The Pea Family is the third largest land plant family and includes many important and beautiful herbaceous plants, shrubs and trees. Beans, alfalfa, and peanuts are important food crops, lupine, sweet pea, wisteria, and Kentucky coffee tree are attractive garden plants, while kudzu, clover, and vetch can be weedy pests. All share the ability to fix nitrogen from the air into the soil and so can be used to rehabilitate nitrogen-deficient soils. The Pea Family is also known as the Fabaceae from the Latin word faba meaning bean, and the older name, Leguminosae, referring to the fruit which are called legumes.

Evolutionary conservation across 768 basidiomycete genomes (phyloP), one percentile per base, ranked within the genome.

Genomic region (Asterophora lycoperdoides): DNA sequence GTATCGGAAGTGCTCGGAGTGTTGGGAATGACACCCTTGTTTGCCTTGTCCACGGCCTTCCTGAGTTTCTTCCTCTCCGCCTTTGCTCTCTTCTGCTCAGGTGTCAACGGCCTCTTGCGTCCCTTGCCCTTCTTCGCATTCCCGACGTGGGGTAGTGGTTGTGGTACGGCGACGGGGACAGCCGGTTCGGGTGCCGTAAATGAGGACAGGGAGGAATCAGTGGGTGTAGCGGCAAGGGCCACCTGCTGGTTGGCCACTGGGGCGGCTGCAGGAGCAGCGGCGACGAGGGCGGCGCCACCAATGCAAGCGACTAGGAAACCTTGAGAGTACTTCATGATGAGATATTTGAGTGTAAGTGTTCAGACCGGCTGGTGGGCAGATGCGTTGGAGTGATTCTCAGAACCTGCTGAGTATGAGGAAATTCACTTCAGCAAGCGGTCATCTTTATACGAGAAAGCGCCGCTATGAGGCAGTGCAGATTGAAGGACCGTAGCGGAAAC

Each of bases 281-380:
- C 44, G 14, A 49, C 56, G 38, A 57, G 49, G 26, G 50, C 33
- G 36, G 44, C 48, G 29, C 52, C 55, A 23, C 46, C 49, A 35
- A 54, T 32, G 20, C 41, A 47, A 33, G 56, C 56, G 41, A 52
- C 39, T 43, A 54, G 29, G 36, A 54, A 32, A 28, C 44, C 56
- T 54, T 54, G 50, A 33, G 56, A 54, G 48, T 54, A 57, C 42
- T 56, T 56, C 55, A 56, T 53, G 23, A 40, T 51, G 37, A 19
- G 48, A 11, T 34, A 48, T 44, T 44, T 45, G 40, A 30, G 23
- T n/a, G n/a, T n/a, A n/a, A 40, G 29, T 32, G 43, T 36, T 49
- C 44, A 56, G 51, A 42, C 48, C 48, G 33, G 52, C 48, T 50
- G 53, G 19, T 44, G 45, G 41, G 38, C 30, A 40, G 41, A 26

The distinctive characteristics of the the family are:
Flower composed of a banner, two wings, and a keel. The keel is composed of two petals fused together so the total number of petals in a flower is five.
The fruit is a legume. This kind of fruit consists of a seed-containing pod that opens on two sides. Green string beans and peanuts are familiar examples.
Other characteristics of the Pea Family that may be helpful in identification include pinnately compound leaves and nodules on the roots that fix nitrogen.
There are over 730 genera and 19,400 species and are further grouped in subfamilies. The family is so large and diverse that members occupy many different habitats and can be found in many environments.